Kyoto has an intricate bus network that is an efficient way to get around at moderate cost. Many of the bus routes used by foreign visitors have announcements in English. The core timetable for buses is between 7am and 9pm, though a few run earlier or later.
The bus terminal at Kyoto station is on the northern side of the station and has three main departure bays (departure points are indicated by the letter of the bay and number of the bus stand within that bay).
The TIC’s Kyoto Transportation Guide is a good map of the city’s main bus lines, with a detailed explanation of the routes and a Japanese/English communication guide on the reverse side.
Bus stops throughout the city usually display a map of bus stops in the vicinity on the top section. On the bottom section there’s a timetable for the buses serving that stop. Unfortunately, most of this information is written in Japanese, and those who don’t read the language will simply have to ask locals waiting at the stop for help.
Entry to the bus is usually through the back door and exit is via the front door. Inner-city buses charge a flat fare (¥220), which you drop into the clear plastic receptacle on top of the machine next to the driver. The machine gives change for ¥100 and ¥500 coins or ¥1000 notes, or you can ask the driver.
On buses serving the outer areas, you take a seiri-ken (numbered ticket) when entering. When you leave, an electronic board above the driver displays the fare corresponding to your ticket number.
To save time and money, you can buy a kaisū-ken (book of five tickets) for ¥1000. There’s also a one-day card (shi-basu senyō ichinichi jōshaken kaado) valid for unlimited travel on city buses and subways that costs ¥500. A similar pass (Kyoto kankō ichinichi jōsha-ken kaado) that allows unlimited use of the bus and subway costs ¥1200. A two-day bus/subway pass (futsuka jōsha-ken) costs ¥2000. Kaisū-ken can be purchased directly from bus drivers. The other passes and cards can be purchased at major bus terminals and at the main bus information centre.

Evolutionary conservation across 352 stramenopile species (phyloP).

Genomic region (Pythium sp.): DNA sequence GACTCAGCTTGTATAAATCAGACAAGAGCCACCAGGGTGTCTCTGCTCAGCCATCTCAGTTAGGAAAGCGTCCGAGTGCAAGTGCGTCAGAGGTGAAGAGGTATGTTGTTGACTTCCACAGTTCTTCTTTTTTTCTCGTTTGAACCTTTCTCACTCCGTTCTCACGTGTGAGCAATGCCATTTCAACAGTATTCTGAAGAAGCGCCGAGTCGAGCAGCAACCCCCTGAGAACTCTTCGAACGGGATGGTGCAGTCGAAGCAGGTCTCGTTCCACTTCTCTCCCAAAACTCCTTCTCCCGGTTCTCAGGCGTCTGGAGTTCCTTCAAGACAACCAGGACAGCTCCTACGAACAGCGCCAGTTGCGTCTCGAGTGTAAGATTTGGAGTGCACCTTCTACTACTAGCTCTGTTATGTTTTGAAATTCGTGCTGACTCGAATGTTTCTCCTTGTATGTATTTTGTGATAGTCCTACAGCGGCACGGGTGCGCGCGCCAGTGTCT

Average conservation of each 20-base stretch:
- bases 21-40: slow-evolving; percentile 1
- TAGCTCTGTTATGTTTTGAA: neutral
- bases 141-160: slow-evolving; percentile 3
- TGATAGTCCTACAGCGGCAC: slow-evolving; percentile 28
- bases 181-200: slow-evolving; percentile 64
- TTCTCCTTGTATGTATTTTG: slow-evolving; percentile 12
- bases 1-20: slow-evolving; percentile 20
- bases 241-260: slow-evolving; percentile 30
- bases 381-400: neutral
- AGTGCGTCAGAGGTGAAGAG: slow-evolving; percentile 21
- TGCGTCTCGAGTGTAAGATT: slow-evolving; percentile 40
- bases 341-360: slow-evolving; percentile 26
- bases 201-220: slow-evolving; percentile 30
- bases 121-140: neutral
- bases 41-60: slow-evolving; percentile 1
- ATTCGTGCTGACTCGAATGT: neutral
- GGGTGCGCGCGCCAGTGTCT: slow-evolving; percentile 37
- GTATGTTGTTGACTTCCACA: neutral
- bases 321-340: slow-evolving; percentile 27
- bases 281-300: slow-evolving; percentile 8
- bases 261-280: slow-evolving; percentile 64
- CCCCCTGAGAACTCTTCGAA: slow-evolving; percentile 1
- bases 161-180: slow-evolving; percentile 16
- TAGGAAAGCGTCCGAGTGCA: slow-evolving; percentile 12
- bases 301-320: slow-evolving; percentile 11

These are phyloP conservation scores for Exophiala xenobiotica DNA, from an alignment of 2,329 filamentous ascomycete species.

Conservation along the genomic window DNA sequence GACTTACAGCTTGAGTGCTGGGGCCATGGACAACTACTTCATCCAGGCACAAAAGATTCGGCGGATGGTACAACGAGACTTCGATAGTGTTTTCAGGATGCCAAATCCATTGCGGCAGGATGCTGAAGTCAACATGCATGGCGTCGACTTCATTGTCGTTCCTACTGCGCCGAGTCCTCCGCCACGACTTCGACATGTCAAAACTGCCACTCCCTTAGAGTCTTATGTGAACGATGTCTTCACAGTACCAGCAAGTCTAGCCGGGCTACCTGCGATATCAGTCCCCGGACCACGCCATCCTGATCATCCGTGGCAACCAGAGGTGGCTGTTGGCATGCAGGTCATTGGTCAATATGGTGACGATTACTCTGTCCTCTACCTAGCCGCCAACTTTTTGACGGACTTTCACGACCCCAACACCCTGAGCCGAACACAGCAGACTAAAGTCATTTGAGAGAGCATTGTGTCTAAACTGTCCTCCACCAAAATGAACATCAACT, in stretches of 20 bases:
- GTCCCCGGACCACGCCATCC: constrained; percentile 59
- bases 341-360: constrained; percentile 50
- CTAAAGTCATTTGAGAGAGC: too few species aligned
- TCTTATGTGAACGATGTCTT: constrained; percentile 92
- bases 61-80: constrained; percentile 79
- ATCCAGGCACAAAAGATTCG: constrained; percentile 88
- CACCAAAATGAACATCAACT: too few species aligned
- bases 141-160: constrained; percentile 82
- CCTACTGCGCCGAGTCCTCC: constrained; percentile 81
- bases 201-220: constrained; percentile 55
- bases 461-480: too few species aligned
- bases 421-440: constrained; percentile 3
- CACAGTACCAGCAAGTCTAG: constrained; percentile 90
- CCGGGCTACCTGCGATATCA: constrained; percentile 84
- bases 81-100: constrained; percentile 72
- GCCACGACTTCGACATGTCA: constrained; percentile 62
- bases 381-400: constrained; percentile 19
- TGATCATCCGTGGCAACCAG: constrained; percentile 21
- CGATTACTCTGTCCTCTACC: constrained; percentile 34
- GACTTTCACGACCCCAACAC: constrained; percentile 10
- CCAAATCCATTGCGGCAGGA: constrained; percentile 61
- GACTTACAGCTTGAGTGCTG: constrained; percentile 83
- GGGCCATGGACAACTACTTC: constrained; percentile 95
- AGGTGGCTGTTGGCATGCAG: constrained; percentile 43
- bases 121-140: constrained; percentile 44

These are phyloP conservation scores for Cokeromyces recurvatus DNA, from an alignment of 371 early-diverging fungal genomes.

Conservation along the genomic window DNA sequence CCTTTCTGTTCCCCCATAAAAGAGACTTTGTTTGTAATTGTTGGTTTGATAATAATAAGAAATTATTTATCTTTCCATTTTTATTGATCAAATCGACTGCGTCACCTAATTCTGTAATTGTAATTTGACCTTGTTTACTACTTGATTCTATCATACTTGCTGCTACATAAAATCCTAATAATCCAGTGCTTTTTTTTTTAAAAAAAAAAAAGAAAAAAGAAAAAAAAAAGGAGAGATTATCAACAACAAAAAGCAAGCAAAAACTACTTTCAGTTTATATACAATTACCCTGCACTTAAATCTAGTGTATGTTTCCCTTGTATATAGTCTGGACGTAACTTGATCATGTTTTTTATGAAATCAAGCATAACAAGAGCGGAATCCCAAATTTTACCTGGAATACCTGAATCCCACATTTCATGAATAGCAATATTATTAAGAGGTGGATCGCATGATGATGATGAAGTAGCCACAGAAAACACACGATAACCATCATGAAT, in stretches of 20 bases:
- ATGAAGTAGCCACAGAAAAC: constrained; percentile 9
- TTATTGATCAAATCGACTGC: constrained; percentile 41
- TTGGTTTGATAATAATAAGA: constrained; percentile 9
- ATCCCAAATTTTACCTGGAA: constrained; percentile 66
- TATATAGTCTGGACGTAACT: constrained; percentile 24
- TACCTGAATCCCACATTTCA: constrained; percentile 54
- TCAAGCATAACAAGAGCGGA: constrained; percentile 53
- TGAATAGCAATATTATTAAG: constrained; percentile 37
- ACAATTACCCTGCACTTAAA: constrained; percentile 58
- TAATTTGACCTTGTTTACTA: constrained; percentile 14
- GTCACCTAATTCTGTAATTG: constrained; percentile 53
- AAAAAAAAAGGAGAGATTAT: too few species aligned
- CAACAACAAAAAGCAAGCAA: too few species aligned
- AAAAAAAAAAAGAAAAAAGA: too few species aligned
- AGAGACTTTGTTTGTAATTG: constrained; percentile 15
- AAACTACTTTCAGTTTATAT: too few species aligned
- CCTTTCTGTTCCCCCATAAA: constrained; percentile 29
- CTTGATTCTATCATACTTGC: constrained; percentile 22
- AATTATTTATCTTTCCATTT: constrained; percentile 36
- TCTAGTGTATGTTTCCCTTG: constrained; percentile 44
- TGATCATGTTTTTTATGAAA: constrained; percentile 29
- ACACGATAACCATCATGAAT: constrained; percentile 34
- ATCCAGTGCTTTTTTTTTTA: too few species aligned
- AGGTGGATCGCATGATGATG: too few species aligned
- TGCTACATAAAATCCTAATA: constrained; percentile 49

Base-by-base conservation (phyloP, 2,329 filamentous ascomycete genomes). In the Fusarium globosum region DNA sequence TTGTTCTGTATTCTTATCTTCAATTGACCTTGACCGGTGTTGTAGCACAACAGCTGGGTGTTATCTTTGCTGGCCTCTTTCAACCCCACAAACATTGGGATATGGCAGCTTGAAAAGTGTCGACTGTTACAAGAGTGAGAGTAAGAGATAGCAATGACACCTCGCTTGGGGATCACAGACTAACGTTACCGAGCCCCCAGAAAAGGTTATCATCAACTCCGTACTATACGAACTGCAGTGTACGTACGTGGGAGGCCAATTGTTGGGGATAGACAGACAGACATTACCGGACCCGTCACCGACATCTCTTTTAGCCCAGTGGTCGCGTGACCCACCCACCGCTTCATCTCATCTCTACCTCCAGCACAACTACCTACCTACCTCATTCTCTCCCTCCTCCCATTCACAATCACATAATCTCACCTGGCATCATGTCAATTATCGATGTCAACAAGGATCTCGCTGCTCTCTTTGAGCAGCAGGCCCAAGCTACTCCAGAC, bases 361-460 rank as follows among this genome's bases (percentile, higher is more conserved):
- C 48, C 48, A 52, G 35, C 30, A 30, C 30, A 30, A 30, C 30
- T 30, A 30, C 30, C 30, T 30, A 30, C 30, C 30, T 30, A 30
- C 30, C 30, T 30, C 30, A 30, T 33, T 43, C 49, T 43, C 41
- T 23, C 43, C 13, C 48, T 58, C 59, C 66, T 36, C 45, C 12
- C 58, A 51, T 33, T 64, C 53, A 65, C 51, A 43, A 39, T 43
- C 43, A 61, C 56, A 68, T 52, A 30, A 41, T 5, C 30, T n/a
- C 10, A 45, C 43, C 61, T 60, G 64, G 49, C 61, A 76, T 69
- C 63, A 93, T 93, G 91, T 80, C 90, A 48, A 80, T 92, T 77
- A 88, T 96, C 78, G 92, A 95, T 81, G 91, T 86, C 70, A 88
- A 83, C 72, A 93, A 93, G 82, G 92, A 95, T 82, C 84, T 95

The main bus information centre is located in front of Kyoto station. Here, you can pick up bus maps, purchase bus tickets and passes (on all lines, including highway buses), and get additional information. Nearby, there’s an English/Japanese bus information computer terminal; just enter your intended destination and it will tell you the correct bus and bus stop.
When heading for locations outside the city centre, be careful which bus you board. Kyoto city buses are green, Kyoto buses are tan and Keihan buses are red and white.
The quickest way to travel between the north and the south of the city is to take the Karasuma line subway, which operates from 5.30am to 11.30pm. The minimum fare is ¥210.
There’s also the new Tōzai line subway, which runs east–west across the city, from Daigo station in the east to Nijō station in the west, stopping at Sanjō-Keihan en route.
Kyoto taxi fares start at ¥640 for the first 2km. The exception is MK Taxis (721-2237), whose fares start at ¥580.
MK Taxis also provides tours of the city with English-speaking drivers. For a group of up to four people, prices start at ¥13, 280 for a three-hour tour. Another company offering a similar service is Kyōren Taxi Service (672-5111).
Most Kyoto taxis are equipped with satellite navigation systems. If you are going somewhere unusual, it will help the driver if you have the address or phone number of your destination, as both of these can be programmed into the system.
Kyoto is a great city to explore on a bicycle; with the exception of outlying areas it’s mostly flat and there is a new bike path running the length of the Kamo-gawa.
Unfortunately, Kyoto must rank near the top in having the world’s worst public facilities for bike parking and the city regularly impounds bikes parked outside of regulation bike-parking areas. If your bike does disappear, check for a poster in the vicinity (in both Japanese and English) indicating the time of seizure and the inconvenient place you’ll have to go to pay a ¥2000 fine and retrieve your bike.
There are two bicycle parking lots in town that are convenient for tourists: one in front of Kyoto station and another on Kiyamachi-dōri, halfway between Sanjō-dōri and Shijō-dōri. It costs ¥150 per day to park your bicycle here. Be sure to hang onto the ticket you pick up as you enter.